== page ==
"Dear Violet, I am about to die." Thus begins a series of letters to noted Palm Beach astrologist Violet Day, self-written epitaphs from elderly women later found brutally murdered.
As the letters and murders make headlines, Violet's daughter Lorraine Day contacts her old friend, former cop Ken Blackburn. As a detective on the Dallas force, Blackburn developed an uncanny instinct for tracking down serial killers by predicting when they would strike again -- until that meeting in an alley with one deranged man who had eluded him for months, a meeting that proved fatal to the killer and forced Blackburn's suspension from the force.
So convinced are Lorraine and Ken that they are dealing with a man who fits the profile of a serial killer, Ken announces on a local talk show that he knows the killer's identity. And then they wait, hoping against hope that the killer falters and exposes himself before he kills again – because this time his target is the Day family itself.
With a climax that will leave readers white-knuckled, C. Terry Cline Jr. once again proves himself a master of psychological suspense.
|Publisher:||River's Edge Media, LLC|
|Sold by:||Barnes & Noble|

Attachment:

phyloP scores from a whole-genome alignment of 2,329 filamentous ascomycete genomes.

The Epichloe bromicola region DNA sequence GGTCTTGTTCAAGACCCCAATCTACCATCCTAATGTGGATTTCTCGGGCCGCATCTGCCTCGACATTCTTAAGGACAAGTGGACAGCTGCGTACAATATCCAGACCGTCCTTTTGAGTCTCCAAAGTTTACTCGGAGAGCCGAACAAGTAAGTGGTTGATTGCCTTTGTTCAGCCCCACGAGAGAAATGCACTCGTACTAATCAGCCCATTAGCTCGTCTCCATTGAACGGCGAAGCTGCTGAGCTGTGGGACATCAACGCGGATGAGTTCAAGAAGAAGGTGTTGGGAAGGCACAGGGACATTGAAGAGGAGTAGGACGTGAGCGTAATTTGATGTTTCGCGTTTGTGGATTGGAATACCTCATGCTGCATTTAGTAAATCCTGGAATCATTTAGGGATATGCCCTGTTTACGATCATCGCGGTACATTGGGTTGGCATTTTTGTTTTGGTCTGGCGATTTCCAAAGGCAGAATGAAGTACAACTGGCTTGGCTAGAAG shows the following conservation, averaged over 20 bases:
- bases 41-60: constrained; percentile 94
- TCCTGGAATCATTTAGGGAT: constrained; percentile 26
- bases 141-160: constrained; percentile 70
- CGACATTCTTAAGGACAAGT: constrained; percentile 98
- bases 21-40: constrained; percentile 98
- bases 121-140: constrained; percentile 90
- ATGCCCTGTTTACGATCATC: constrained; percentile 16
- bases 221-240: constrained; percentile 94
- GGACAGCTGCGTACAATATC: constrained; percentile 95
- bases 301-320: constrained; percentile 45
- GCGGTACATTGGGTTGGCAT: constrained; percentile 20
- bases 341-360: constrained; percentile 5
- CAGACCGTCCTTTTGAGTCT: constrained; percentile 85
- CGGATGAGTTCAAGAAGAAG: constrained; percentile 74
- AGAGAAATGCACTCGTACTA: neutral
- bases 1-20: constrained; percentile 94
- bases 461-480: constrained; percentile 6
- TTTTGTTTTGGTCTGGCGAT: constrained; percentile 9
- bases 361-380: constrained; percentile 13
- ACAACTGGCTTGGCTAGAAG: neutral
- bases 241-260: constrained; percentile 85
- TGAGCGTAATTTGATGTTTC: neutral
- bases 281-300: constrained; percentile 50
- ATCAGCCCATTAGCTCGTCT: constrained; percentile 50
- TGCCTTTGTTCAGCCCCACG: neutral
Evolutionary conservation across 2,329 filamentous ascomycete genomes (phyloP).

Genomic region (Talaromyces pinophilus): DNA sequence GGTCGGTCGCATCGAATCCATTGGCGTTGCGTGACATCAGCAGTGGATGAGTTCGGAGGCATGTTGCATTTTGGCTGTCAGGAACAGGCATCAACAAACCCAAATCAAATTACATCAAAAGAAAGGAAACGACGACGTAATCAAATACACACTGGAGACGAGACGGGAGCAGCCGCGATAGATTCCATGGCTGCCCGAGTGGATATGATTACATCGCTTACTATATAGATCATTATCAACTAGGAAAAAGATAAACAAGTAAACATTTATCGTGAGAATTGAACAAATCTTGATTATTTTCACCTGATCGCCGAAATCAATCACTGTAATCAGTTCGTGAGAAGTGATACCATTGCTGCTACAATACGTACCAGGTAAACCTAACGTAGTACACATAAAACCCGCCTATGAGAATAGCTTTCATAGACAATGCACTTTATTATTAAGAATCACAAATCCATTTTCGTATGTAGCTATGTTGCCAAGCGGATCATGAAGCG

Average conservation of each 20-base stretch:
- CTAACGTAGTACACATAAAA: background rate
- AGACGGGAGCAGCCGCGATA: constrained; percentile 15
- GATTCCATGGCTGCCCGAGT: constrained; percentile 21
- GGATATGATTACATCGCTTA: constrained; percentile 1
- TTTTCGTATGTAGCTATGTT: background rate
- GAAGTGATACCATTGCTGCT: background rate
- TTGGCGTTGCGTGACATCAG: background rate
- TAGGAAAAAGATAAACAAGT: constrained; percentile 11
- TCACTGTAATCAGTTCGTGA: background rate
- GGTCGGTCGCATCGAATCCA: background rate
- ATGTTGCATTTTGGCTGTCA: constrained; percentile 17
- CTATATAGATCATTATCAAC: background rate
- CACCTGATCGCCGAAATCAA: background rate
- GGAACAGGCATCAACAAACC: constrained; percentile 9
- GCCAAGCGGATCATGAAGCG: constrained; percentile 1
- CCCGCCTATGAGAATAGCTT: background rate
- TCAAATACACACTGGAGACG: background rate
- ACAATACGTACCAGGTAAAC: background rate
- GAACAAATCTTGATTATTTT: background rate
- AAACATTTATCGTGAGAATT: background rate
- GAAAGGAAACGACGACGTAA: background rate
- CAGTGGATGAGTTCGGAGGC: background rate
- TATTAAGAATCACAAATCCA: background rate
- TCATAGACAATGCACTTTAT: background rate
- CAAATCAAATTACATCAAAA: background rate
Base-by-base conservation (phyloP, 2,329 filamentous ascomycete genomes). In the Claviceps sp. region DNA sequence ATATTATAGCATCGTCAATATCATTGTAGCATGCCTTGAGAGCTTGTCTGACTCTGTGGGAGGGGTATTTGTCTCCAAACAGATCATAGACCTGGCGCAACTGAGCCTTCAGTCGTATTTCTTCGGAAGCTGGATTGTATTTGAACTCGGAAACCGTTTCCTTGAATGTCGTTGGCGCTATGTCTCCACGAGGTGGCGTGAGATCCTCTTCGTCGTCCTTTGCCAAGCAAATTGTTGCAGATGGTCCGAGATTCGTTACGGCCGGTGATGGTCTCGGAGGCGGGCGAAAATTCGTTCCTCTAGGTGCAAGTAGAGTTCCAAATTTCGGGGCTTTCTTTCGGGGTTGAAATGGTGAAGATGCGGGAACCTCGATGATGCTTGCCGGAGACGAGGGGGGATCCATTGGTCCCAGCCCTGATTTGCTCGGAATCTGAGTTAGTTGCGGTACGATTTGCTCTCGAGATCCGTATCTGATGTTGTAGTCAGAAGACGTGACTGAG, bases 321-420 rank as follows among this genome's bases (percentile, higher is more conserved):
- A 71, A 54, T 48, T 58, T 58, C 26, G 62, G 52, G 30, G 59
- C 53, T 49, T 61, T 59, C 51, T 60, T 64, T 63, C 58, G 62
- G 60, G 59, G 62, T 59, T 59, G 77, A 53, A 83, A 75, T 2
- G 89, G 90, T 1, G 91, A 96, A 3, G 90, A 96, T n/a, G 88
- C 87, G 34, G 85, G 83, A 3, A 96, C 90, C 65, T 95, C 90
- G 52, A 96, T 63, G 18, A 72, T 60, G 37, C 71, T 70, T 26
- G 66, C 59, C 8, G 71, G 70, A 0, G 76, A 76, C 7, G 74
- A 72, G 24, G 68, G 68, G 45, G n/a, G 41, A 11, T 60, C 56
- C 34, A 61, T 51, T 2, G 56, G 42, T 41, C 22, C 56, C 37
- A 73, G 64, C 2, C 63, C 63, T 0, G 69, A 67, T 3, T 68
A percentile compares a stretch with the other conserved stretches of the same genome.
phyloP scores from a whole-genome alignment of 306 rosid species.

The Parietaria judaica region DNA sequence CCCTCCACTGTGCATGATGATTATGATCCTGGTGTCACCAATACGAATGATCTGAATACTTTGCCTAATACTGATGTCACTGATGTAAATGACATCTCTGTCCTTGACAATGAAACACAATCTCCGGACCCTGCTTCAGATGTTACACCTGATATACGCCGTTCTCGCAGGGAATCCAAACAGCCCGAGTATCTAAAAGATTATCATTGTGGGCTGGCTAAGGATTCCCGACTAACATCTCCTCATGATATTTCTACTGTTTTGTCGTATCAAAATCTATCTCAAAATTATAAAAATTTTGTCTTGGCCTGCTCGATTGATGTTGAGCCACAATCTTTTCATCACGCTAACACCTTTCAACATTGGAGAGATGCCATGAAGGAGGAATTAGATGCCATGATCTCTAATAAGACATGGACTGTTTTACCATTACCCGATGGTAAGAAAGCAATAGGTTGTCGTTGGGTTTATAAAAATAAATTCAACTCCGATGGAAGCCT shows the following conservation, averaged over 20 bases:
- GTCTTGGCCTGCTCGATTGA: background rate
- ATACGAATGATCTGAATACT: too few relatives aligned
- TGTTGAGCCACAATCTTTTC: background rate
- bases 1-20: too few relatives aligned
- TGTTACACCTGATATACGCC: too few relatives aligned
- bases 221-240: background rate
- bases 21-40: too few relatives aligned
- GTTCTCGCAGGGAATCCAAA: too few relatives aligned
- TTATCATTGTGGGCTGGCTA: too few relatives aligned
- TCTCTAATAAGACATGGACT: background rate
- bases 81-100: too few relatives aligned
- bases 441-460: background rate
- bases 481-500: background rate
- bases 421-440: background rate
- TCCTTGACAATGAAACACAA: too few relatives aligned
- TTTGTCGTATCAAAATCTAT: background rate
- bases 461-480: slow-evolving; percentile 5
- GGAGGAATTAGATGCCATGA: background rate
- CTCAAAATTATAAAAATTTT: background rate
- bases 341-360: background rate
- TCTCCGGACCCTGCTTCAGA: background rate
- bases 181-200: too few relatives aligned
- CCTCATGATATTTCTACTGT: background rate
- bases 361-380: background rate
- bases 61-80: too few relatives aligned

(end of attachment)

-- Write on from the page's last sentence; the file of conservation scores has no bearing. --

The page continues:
|File size:||1 MB|
About the Author
Writing was an early interest, and he was selling articles on nature and short stories by age seventeen. As an adult, and creator of his own advertising and public relations business, Terry once trained a chimpanzee to bowl – a unique way to draw crowds to newly opened bowling alleys. He traveled the U.S. with Judy the “Chimpion” Bowler, appearing on every major TV outlet. The outgrowth of working with a chimp was a magazine, Land Alive, and an educational program on animals offered to schools.
At age 37, Terry sold his business to concentrate on writing novels. The first of his ten novels of psychological suspense sold after a three year effort. Cline was called a “master of suspense” by more than one reviewer. He finished his last work, The Cordoba Connection, a few months before suffering a stroke, which resulted in his death in 2013.
C. Terry Cline’s wife of thirty-four years, author Judith Richards, collaborated with him in the writing of all his works.